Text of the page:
Lument Female Leaders Share Uplifting Impacts of 2022 CREW Convention
The energy and enthusiasm at the 2022 CREW Network Convention in Chicago was palpable. Rooms were packed and conversations were uplifting at the three-day industry conference, which Lument was proud to sponsor.
Despite continual talks of economic headwinds, our industry is taking leaps and bounds out of the pandemic and seeing further strides with diversity, equity, and inclusion across countless companies. The growing number of women and minorities at the leadership level in commercial real estate, finance, and other major industries resonated with both seasoned players and newcomers at the sold-out event.
While industry conferences are often known for aggressive negotiations and boisterous celebrations, this year’s CREW event was empowering and collaborative, according to two Lument executives who attended. During the many panels, workshops, and afterparties, participants had a chance to build new relationships and discuss the latest growth opportunities in commercial lending, multifamily investment, and other sectors of CRE — both from a deal-making and hiring perspective.
Speakers Put Interest Rates, Inflation Into Perspective
Laca Wong-Hammond, who heads mergers and acquisitions at Lument, said she was captivated by the many opportunities for women entering the field to pursue new industry connections. CREW’s own industry research speaks to the importance of networking for women in the industry building their careers but even for a powerhouse like Wong-Hammond, it remains key and can open the door for conversations beyond those centered squarely on closing the deal.
As a longstanding leader in the industry, Wong-Hammond recently won a Connect CRE National 2022 Women in Real Estate Award for her many accomplishments, including closing more than $10 billion in M&A and capital market transactions and serving closely held businesses throughout her career. She said the CREW event encouraged her to talk more with her clients and partners about effective female leadership and networking strategies.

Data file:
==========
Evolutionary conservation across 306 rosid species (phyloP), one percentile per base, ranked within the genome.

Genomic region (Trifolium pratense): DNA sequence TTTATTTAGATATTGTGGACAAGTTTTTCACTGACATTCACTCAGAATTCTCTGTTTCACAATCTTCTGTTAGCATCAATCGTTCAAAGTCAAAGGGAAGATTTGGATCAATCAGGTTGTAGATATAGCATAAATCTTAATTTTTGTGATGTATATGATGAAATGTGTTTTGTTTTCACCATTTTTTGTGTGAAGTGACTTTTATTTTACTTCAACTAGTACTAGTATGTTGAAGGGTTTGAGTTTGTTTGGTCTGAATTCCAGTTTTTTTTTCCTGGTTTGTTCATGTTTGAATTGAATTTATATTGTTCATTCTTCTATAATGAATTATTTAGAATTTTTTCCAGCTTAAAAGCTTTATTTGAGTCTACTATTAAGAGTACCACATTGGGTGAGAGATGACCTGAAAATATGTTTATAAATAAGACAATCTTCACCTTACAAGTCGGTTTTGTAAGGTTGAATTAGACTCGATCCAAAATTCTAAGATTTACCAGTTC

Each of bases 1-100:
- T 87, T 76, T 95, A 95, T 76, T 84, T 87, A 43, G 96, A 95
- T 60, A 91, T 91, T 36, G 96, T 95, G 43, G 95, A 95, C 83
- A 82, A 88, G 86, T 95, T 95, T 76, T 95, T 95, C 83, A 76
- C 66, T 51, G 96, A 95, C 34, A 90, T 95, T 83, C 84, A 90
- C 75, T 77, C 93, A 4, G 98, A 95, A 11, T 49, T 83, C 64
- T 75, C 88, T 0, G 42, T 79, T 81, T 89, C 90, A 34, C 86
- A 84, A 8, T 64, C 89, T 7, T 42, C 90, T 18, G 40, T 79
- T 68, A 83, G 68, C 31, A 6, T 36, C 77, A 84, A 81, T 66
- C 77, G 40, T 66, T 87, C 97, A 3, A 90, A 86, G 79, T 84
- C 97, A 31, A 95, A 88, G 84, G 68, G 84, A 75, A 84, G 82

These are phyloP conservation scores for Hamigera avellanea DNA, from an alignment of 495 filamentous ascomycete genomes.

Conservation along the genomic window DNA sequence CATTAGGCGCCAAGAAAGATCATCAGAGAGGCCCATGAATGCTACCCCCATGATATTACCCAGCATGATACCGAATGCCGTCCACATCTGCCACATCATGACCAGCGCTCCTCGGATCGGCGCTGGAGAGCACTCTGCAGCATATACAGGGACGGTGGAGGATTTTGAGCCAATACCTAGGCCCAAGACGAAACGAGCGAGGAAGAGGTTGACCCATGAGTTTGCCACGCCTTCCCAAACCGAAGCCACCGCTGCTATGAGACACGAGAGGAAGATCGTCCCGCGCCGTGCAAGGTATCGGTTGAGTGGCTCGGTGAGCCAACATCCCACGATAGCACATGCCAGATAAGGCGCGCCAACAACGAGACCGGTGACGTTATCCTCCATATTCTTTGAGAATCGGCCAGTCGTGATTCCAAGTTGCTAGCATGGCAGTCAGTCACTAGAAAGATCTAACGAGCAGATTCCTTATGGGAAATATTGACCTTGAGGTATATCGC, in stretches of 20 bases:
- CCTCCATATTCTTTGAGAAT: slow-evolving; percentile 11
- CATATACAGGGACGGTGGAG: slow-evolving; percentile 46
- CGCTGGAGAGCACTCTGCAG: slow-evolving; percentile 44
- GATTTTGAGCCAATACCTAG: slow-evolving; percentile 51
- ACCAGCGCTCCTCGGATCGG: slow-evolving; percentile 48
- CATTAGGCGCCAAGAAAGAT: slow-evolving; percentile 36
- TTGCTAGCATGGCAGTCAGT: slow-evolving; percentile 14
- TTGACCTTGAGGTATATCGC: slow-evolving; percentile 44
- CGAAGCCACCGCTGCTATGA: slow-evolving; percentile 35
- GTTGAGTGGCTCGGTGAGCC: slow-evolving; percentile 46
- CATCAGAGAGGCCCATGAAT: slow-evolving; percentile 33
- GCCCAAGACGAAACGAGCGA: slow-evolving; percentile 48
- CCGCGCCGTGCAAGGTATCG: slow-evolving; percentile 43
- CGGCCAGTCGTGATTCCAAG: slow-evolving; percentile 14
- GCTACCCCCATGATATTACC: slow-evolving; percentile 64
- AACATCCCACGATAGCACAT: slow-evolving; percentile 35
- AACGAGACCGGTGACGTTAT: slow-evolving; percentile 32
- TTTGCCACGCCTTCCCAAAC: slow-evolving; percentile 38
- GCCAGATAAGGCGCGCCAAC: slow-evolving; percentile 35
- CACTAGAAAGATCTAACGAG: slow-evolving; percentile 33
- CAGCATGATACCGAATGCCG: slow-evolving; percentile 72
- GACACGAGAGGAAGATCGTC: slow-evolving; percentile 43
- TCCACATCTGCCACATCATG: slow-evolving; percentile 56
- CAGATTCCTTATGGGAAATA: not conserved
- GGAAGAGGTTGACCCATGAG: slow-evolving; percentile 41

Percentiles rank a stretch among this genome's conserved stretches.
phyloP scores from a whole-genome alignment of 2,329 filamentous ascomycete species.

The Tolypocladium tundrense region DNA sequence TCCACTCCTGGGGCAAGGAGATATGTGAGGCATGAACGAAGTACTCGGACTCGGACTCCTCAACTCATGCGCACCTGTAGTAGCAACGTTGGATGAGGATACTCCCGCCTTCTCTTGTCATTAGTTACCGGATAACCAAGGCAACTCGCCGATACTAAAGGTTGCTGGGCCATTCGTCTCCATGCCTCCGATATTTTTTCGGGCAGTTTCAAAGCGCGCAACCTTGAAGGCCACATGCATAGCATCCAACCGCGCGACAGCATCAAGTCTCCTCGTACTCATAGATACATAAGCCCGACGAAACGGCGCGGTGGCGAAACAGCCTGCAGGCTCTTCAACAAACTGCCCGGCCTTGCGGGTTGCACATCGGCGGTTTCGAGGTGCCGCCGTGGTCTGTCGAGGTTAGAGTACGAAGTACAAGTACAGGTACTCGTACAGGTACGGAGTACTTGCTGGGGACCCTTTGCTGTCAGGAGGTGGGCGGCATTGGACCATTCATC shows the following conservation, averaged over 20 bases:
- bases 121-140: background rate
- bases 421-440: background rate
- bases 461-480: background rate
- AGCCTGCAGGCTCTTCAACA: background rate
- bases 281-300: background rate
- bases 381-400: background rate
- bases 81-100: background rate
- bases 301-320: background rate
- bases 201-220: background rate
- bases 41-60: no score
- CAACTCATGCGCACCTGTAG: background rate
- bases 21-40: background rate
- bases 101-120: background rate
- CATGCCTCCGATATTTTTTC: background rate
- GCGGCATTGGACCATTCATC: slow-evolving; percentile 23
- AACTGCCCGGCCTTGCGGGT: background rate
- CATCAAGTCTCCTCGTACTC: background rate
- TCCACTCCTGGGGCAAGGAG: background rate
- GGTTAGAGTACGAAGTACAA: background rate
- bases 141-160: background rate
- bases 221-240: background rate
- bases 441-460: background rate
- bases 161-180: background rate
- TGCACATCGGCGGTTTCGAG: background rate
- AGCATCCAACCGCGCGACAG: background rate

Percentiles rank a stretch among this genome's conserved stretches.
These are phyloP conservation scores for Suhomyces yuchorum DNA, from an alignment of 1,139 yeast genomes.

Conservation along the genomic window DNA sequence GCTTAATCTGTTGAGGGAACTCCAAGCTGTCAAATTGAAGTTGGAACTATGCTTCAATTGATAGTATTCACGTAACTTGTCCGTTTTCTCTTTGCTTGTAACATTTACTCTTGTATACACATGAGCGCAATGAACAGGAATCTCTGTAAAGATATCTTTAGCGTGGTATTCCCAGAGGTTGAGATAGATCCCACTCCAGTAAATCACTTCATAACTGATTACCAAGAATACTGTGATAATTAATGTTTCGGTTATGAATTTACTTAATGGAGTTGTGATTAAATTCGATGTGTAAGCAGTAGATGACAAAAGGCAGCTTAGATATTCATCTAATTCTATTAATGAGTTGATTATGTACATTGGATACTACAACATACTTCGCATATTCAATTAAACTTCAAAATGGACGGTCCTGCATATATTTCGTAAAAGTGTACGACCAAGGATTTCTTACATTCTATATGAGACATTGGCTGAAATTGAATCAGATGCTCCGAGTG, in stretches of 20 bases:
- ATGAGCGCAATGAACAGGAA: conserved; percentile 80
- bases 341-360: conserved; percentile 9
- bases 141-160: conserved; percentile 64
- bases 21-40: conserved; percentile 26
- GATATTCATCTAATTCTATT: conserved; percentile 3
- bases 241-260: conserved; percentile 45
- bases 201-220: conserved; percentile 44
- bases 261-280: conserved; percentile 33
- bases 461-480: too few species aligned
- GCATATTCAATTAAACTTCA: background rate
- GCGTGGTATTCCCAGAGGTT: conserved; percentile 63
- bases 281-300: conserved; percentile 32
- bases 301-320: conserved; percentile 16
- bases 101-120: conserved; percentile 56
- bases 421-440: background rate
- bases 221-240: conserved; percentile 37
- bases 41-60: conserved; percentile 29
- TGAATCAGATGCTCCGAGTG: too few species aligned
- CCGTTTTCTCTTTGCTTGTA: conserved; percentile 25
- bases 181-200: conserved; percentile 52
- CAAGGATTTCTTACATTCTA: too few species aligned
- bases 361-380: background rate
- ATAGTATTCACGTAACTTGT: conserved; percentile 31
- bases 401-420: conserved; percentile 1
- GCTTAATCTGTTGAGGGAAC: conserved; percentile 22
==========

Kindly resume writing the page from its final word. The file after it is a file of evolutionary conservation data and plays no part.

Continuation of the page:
“When people are working remotely it can be easy to forget, but if you don’t speak up, you’ll keep missing your chance to be heard,” Wong-Hammond said.
She added that, among the several keynote speakers, one leading economic forecaster helped put headline concerns over interest rates and inflation into perspective for the nearly 1,400 attendees at the Hilton Chicago. Dr. Marci Rossell, former chief economist and co-host of Squawk Box at CNBC, spoke about a bumpy path to normalcy in the U.S. over the next year to 18 months — a departure from the continued decline that many fear.
Of course, time will tell. But Wong-Hammond said Dr. Rossell’s comments served as a comforting reminder to take the long-view on the highs and lows that come with every economic cycle. “Instead of playing Chicken Little, Dr. Rossell told that crowd that COVID drop-kicked us ten years into the future, including new ways of working and more truncated work weeks for many,” she noted.
Genuine Emotions Filled the Meeting Rooms
Mallory Schenk, Lument’s HR business partner, said she felt invigorated by the many lively panels and on-the-floor conversations that touched on smarter recruiting, retention, and engagement efforts in 2022.
“It was an incredibly impactful event for me,” Schenk said in describing how the event resonated with her as a female HR representative in the industry. “Some of the conversations that really stood out were about coaching women on how to step into leadership positions and the importance of today’s leaders fostering cultures of inclusion and belonging at their companies.”
Schenk and Wong-Hammond both noted that genuine emotions also filled the many meeting rooms at times, with one male real estate executive moved to tears as he heard his female peers talk about the challenges they’ve faced and increasingly overcome.
But even as our industries continue to level the playing field, our collective efforts are far from over. One of the underlying messages from this year’s CREW conference is that while commercial real estate and finance see themselves as meritocracies, not all groups can participate.
“It’s okay to say we’re an organization made up of mostly white men, but that’s just a first step,” Schenk said. “What steps are companies taking to ensure they’re mitigating bias in their processes and what are they doing to make sure that there’s equal opportunity within the company for folks to move up?”
Wong-Hammond echoed that sentiment and added that she hopes more companies will make substantial commitments to DE&I at the corporate level.
“There’s a lot more to be done,” she said, noting that equal opportunity remains an integral part of Lument’s culture. “It’s great that we’re all advancing to the forefront of awareness. Now it’s time to go beyond lip service to action. Really make those hires and really support and retain.”
Despite the work that remains to be done, both Schenk and Wong-Hammond said that they were leaving the CREW Convention feeling inspired and empowered by both the networking the event afforded them and the strides that have been made thus far toward advancing women in the industry.